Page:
John Coltrane ‘The Atlantic Years in Mono’ 7LP/6CD Box sets (separate) (Atlantic/Rhino) 5/5

john-coltrane-monoTo tie in with what was last weekend the forty-ninth anniversary of the death of John Coltrane on 17 July 1967, this new box set, available in either vinyl of CD format, sheds further light on the Atlantic period from a monaural perspective. In a digital driven world, some might question the wisdom of a format that precedes even stereo, but it was the case in the 1950s that the original jazz recordings (and this extends to pop/rock artists – witness the Bob Dylan box set of his mono recordings for Columbia) came out in separate mono and stereo formats, and Blue Note devotees for one invariably argue the merits of the mono over the stereo sound. Whatever your sound preferences, and having a specialist vinyl turntable will certainly aid the listener in debating the relative merits, this retrospective allows us to re-examine a critical period in John Coltrane’s career. It marks a decisive break with the previous Miles Davis quintet recordings on Prestige, or the former’s sideman duties elsewhere. What emerges from the Atlantic albums as a whole is Coltrane the leader and composer with a distinctive vision that would mark an imprint on the history and evolution of modern jazz.

The CD set divides up the original albums and adds a sixth CD with all the bonus tracks that came out on the original CD re-issues. Informative inner booklet notes by renowned jazz writer Ashley Kahn amount to a de facto historiography of the Atlantic record label and situate Coltrane’s contribution in a wider context. By 1955, Atlantic had established itself as a label that specialised in blues and rhythm and blues music and secured major success with Ray Charles, Bug Joe Turner and La Vern Baker. It had already entered into the jazz field via traditional New Orleans and jazz-related musicians in cabaret such as Bobby Short. However, the Ertegun brothers, Ahmet and Nesuhi, were looking for an inroad into modern jazz and found comfort in the recordings of Lennie Tristano and Jimmy Giuffre, plus the west coast style. Coltrane represented a serious statement of intent, and as it proved, the move from Prestige to Atlantic was propitious for everyone. As Kahn states, ‘It [Atlantic] was the right label with the right artist at the right time’.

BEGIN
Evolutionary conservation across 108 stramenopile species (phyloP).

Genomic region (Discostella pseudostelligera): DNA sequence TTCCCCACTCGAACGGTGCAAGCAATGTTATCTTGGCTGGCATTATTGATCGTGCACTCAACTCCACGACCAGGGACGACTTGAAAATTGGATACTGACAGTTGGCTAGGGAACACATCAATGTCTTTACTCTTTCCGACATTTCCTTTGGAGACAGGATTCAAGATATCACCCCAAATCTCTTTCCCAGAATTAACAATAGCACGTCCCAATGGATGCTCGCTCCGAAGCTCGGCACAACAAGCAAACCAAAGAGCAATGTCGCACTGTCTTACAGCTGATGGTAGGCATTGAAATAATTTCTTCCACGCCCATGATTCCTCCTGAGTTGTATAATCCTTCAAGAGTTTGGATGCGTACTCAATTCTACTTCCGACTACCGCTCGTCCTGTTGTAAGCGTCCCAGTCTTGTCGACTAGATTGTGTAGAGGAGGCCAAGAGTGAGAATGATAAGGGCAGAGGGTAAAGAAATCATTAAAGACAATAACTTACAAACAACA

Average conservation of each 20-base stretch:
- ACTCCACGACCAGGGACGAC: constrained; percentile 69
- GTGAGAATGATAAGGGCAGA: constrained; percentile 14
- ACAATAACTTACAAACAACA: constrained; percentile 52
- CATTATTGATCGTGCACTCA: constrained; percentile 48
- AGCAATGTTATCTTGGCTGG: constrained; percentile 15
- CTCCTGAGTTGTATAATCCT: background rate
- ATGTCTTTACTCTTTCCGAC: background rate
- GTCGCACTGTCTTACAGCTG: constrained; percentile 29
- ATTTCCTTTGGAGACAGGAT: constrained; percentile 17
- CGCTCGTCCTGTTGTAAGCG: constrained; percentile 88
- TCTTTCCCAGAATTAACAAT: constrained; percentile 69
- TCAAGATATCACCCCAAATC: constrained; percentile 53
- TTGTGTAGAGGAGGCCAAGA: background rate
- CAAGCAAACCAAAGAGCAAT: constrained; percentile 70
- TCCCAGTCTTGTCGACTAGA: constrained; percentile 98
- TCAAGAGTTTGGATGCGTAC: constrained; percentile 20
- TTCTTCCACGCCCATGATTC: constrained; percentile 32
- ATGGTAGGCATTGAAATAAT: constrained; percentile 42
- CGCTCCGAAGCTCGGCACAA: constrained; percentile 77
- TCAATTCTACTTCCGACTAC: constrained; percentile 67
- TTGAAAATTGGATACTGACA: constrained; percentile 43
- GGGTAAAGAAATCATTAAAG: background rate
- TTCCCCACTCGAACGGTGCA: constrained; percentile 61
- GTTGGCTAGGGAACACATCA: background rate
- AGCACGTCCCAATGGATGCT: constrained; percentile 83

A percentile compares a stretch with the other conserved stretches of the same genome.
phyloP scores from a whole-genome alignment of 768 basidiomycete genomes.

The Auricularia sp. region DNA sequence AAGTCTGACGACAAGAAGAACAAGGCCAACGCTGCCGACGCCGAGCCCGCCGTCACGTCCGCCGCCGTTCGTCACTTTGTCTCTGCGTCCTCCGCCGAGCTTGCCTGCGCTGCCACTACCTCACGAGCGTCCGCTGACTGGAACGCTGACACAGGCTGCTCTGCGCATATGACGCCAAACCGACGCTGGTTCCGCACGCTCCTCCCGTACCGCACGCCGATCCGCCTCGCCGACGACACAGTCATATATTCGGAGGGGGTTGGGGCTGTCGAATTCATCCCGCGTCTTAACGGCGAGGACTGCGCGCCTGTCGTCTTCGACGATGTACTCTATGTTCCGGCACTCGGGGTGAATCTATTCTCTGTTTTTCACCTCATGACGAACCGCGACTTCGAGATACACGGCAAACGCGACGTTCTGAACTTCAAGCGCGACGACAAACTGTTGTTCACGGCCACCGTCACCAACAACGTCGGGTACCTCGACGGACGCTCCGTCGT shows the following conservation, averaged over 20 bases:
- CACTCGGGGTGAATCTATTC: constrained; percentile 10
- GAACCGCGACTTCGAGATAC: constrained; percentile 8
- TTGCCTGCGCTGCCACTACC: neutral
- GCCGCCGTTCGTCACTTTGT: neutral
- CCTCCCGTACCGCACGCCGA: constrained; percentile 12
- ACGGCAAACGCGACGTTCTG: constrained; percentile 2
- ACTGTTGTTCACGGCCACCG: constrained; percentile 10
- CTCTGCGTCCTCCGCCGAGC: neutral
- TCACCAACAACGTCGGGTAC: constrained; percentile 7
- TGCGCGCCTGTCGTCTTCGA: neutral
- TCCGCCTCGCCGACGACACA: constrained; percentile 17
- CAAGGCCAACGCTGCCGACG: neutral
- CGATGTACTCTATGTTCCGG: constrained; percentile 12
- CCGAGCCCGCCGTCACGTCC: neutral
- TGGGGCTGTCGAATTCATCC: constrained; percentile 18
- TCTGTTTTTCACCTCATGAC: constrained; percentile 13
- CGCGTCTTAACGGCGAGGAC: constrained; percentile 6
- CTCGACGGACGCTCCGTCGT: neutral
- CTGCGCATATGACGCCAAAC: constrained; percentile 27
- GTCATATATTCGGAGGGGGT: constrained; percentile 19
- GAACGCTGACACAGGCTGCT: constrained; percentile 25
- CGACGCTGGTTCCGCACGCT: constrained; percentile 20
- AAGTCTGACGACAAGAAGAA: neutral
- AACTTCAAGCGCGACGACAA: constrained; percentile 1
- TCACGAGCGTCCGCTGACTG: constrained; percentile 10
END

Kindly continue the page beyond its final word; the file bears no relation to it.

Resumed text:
The first album remains the opus here for ‘Giant Steps’ was and is an album of distinction and it is noteworthy that the modal flavours of ‘Kind of blue’ are not in evidence. Instead the cascading ‘sheets of sound’ of the title track unfold and never cease to be a thrilling experience. Performed at breakneck speed, ‘Mr PC’ is another all-time great number that Lambert, Hendricks and Ross attempted a successful vocalese version of, while the deeply romantic ‘Naima’ reflects the balladry prowess of the tenorist. Recorded in the same year of 1959, ‘Bags and Trane’ is a favourite of this writer and strikes just the right balance between modern bop and blues-soaked grooves, and has something of an extended and relaxed jam session feel. It would influence countless tenor and vibes collaborations, from Dexter Gordon to Joe Henderson with young kid on the block Bobby Hutcherson, and ‘Bags and Trane’ sounds nothing like the west coast combination of Stan Getz and Cal Tjader.